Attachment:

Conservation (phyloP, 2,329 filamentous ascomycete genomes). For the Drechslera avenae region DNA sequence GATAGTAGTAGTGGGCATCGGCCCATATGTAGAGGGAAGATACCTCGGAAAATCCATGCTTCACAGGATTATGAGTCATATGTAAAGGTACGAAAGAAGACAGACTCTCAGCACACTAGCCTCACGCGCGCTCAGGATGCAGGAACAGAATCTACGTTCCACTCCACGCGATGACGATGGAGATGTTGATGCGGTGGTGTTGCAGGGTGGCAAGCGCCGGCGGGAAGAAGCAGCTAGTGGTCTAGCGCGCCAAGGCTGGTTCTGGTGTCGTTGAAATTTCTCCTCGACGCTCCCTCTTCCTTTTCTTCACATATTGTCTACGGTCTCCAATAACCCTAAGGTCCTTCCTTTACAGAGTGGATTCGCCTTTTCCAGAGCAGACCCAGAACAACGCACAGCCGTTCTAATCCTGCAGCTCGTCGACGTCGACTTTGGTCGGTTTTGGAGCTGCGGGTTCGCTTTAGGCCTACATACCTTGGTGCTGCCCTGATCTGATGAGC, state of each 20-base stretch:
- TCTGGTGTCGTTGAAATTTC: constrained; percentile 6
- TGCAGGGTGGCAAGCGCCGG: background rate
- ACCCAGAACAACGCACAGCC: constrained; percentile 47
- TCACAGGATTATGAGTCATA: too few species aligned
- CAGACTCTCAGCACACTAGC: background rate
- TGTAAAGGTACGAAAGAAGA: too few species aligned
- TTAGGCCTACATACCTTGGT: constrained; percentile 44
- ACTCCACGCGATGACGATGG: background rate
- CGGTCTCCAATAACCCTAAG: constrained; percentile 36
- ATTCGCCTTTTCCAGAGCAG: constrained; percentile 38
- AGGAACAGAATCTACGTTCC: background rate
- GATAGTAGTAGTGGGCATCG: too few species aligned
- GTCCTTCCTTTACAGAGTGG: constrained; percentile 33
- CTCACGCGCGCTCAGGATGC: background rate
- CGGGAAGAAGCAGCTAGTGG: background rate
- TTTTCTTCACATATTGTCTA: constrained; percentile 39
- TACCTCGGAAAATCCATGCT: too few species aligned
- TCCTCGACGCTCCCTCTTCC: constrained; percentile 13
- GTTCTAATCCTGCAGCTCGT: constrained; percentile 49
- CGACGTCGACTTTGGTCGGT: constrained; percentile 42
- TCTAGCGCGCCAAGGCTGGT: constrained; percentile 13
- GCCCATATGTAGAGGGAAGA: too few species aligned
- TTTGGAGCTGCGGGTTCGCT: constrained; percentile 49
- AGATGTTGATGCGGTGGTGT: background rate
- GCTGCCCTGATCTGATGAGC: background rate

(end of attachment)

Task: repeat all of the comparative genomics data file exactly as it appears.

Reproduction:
Conservation (phyloP, 2,329 filamentous ascomycete genomes). For the Drechslera avenae region DNA sequence GATAGTAGTAGTGGGCATCGGCCCATATGTAGAGGGAAGATACCTCGGAAAATCCATGCTTCACAGGATTATGAGTCATATGTAAAGGTACGAAAGAAGACAGACTCTCAGCACACTAGCCTCACGCGCGCTCAGGATGCAGGAACAGAATCTACGTTCCACTCCACGCGATGACGATGGAGATGTTGATGCGGTGGTGTTGCAGGGTGGCAAGCGCCGGCGGGAAGAAGCAGCTAGTGGTCTAGCGCGCCAAGGCTGGTTCTGGTGTCGTTGAAATTTCTCCTCGACGCTCCCTCTTCCTTTTCTTCACATATTGTCTACGGTCTCCAATAACCCTAAGGTCCTTCCTTTACAGAGTGGATTCGCCTTTTCCAGAGCAGACCCAGAACAACGCACAGCCGTTCTAATCCTGCAGCTCGTCGACGTCGACTTTGGTCGGTTTTGGAGCTGCGGGTTCGCTTTAGGCCTACATACCTTGGTGCTGCCCTGATCTGATGAGC, state of each 20-base stretch:
- TCTGGTGTCGTTGAAATTTC: constrained; percentile 6
- TGCAGGGTGGCAAGCGCCGG: background rate
- ACCCAGAACAACGCACAGCC: constrained; percentile 47
- TCACAGGATTATGAGTCATA: too few species aligned
- CAGACTCTCAGCACACTAGC: background rate
- TGTAAAGGTACGAAAGAAGA: too few species aligned
- TTAGGCCTACATACCTTGGT: constrained; percentile 44
- ACTCCACGCGATGACGATGG: background rate
- CGGTCTCCAATAACCCTAAG: constrained; percentile 36
- ATTCGCCTTTTCCAGAGCAG: constrained; percentile 38
- AGGAACAGAATCTACGTTCC: background rate
- GATAGTAGTAGTGGGCATCG: too few species aligned
- GTCCTTCCTTTACAGAGTGG: constrained; percentile 33
- CTCACGCGCGCTCAGGATGC: background rate
- CGGGAAGAAGCAGCTAGTGG: background rate
- TTTTCTTCACATATTGTCTA: constrained; percentile 39
- TACCTCGGAAAATCCATGCT: too few species aligned
- TCCTCGACGCTCCCTCTTCC: constrained; percentile 13
- GTTCTAATCCTGCAGCTCGT: constrained; percentile 49
- CGACGTCGACTTTGGTCGGT: constrained; percentile 42
- TCTAGCGCGCCAAGGCTGGT: constrained; percentile 13
- GCCCATATGTAGAGGGAAGA: too few species aligned
- TTTGGAGCTGCGGGTTCGCT: constrained; percentile 49
- AGATGTTGATGCGGTGGTGT: background rate
- GCTGCCCTGATCTGATGAGC: background rate